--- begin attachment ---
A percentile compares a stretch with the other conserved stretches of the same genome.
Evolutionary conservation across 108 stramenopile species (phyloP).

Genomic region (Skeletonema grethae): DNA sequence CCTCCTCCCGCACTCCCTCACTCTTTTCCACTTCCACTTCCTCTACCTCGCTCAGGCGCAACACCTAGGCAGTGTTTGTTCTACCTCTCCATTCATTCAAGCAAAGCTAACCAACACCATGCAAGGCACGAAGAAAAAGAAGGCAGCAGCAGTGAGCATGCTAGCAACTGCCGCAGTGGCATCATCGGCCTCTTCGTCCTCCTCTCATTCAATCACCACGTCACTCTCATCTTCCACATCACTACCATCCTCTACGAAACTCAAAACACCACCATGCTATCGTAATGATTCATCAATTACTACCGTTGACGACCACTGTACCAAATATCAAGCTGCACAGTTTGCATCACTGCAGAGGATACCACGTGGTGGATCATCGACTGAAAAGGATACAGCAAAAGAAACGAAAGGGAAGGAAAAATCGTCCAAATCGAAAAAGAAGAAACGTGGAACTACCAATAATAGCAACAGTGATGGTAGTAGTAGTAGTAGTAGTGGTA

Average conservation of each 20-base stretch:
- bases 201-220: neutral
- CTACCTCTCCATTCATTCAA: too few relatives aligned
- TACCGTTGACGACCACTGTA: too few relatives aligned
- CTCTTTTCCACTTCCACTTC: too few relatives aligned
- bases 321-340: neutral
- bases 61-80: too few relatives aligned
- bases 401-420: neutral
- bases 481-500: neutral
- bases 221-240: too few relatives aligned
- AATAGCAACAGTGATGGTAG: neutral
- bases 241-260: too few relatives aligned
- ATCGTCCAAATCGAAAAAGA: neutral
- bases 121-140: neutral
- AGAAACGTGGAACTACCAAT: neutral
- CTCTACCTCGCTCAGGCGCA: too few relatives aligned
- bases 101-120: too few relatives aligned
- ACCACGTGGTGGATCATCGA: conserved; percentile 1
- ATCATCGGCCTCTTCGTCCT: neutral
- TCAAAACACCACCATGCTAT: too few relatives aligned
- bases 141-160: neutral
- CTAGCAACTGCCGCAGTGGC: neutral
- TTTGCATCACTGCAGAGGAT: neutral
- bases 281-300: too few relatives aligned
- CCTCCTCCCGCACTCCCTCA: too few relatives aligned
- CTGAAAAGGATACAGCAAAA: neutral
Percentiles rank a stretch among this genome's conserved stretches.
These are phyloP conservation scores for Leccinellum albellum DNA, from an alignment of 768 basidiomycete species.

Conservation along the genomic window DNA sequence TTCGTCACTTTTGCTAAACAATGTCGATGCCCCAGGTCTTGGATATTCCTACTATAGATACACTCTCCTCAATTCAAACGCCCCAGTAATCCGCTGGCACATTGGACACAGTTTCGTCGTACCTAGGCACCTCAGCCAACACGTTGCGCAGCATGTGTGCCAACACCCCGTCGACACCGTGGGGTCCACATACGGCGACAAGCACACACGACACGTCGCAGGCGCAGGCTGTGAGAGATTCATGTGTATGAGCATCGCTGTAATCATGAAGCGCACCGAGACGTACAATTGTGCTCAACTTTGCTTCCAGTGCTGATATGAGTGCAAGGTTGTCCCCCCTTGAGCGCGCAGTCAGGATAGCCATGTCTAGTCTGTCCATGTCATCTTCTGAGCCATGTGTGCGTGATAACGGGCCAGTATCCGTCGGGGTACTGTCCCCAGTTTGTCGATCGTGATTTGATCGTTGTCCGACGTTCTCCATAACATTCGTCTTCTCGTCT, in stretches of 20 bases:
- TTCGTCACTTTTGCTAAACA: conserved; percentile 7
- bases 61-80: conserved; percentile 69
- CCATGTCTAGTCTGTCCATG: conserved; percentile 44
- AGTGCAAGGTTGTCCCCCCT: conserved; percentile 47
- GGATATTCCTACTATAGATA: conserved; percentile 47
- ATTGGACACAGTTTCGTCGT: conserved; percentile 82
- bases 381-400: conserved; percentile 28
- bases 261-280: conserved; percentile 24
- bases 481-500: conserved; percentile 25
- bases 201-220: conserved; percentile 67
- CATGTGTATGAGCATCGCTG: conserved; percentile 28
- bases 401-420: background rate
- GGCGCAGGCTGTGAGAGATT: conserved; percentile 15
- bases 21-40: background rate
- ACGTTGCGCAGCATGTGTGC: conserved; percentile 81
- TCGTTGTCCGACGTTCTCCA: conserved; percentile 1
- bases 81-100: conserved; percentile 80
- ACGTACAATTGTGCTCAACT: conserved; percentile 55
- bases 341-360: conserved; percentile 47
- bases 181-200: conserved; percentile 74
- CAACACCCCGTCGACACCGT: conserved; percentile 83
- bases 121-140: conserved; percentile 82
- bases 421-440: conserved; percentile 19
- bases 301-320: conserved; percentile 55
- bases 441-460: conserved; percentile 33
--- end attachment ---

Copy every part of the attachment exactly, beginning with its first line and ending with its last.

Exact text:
A percentile compares a stretch with the other conserved stretches of the same genome.
Evolutionary conservation across 108 stramenopile species (phyloP).

Genomic region (Skeletonema grethae): DNA sequence CCTCCTCCCGCACTCCCTCACTCTTTTCCACTTCCACTTCCTCTACCTCGCTCAGGCGCAACACCTAGGCAGTGTTTGTTCTACCTCTCCATTCATTCAAGCAAAGCTAACCAACACCATGCAAGGCACGAAGAAAAAGAAGGCAGCAGCAGTGAGCATGCTAGCAACTGCCGCAGTGGCATCATCGGCCTCTTCGTCCTCCTCTCATTCAATCACCACGTCACTCTCATCTTCCACATCACTACCATCCTCTACGAAACTCAAAACACCACCATGCTATCGTAATGATTCATCAATTACTACCGTTGACGACCACTGTACCAAATATCAAGCTGCACAGTTTGCATCACTGCAGAGGATACCACGTGGTGGATCATCGACTGAAAAGGATACAGCAAAAGAAACGAAAGGGAAGGAAAAATCGTCCAAATCGAAAAAGAAGAAACGTGGAACTACCAATAATAGCAACAGTGATGGTAGTAGTAGTAGTAGTAGTGGTA

Average conservation of each 20-base stretch:
- bases 201-220: neutral
- CTACCTCTCCATTCATTCAA: too few relatives aligned
- TACCGTTGACGACCACTGTA: too few relatives aligned
- CTCTTTTCCACTTCCACTTC: too few relatives aligned
- bases 321-340: neutral
- bases 61-80: too few relatives aligned
- bases 401-420: neutral
- bases 481-500: neutral
- bases 221-240: too few relatives aligned
- AATAGCAACAGTGATGGTAG: neutral
- bases 241-260: too few relatives aligned
- ATCGTCCAAATCGAAAAAGA: neutral
- bases 121-140: neutral
- AGAAACGTGGAACTACCAAT: neutral
- CTCTACCTCGCTCAGGCGCA: too few relatives aligned
- bases 101-120: too few relatives aligned
- ACCACGTGGTGGATCATCGA: conserved; percentile 1
- ATCATCGGCCTCTTCGTCCT: neutral
- TCAAAACACCACCATGCTAT: too few relatives aligned
- bases 141-160: neutral
- CTAGCAACTGCCGCAGTGGC: neutral
- TTTGCATCACTGCAGAGGAT: neutral
- bases 281-300: too few relatives aligned
- CCTCCTCCCGCACTCCCTCA: too few relatives aligned
- CTGAAAAGGATACAGCAAAA: neutral
Percentiles rank a stretch among this genome's conserved stretches.
These are phyloP conservation scores for Leccinellum albellum DNA, from an alignment of 768 basidiomycete species.

Conservation along the genomic window DNA sequence TTCGTCACTTTTGCTAAACAATGTCGATGCCCCAGGTCTTGGATATTCCTACTATAGATACACTCTCCTCAATTCAAACGCCCCAGTAATCCGCTGGCACATTGGACACAGTTTCGTCGTACCTAGGCACCTCAGCCAACACGTTGCGCAGCATGTGTGCCAACACCCCGTCGACACCGTGGGGTCCACATACGGCGACAAGCACACACGACACGTCGCAGGCGCAGGCTGTGAGAGATTCATGTGTATGAGCATCGCTGTAATCATGAAGCGCACCGAGACGTACAATTGTGCTCAACTTTGCTTCCAGTGCTGATATGAGTGCAAGGTTGTCCCCCCTTGAGCGCGCAGTCAGGATAGCCATGTCTAGTCTGTCCATGTCATCTTCTGAGCCATGTGTGCGTGATAACGGGCCAGTATCCGTCGGGGTACTGTCCCCAGTTTGTCGATCGTGATTTGATCGTTGTCCGACGTTCTCCATAACATTCGTCTTCTCGTCT, in stretches of 20 bases:
- TTCGTCACTTTTGCTAAACA: conserved; percentile 7
- bases 61-80: conserved; percentile 69
- CCATGTCTAGTCTGTCCATG: conserved; percentile 44
- AGTGCAAGGTTGTCCCCCCT: conserved; percentile 47
- GGATATTCCTACTATAGATA: conserved; percentile 47
- ATTGGACACAGTTTCGTCGT: conserved; percentile 82
- bases 381-400: conserved; percentile 28
- bases 261-280: conserved; percentile 24
- bases 481-500: conserved; percentile 25
- bases 201-220: conserved; percentile 67
- CATGTGTATGAGCATCGCTG: conserved; percentile 28
- bases 401-420: background rate
- GGCGCAGGCTGTGAGAGATT: conserved; percentile 15
- bases 21-40: background rate
- ACGTTGCGCAGCATGTGTGC: conserved; percentile 81
- TCGTTGTCCGACGTTCTCCA: conserved; percentile 1
- bases 81-100: conserved; percentile 80
- ACGTACAATTGTGCTCAACT: conserved; percentile 55
- bases 341-360: conserved; percentile 47
- bases 181-200: conserved; percentile 74
- CAACACCCCGTCGACACCGT: conserved; percentile 83
- bases 121-140: conserved; percentile 82
- bases 421-440: conserved; percentile 19
- bases 301-320: conserved; percentile 55
- bases 441-460: conserved; percentile 33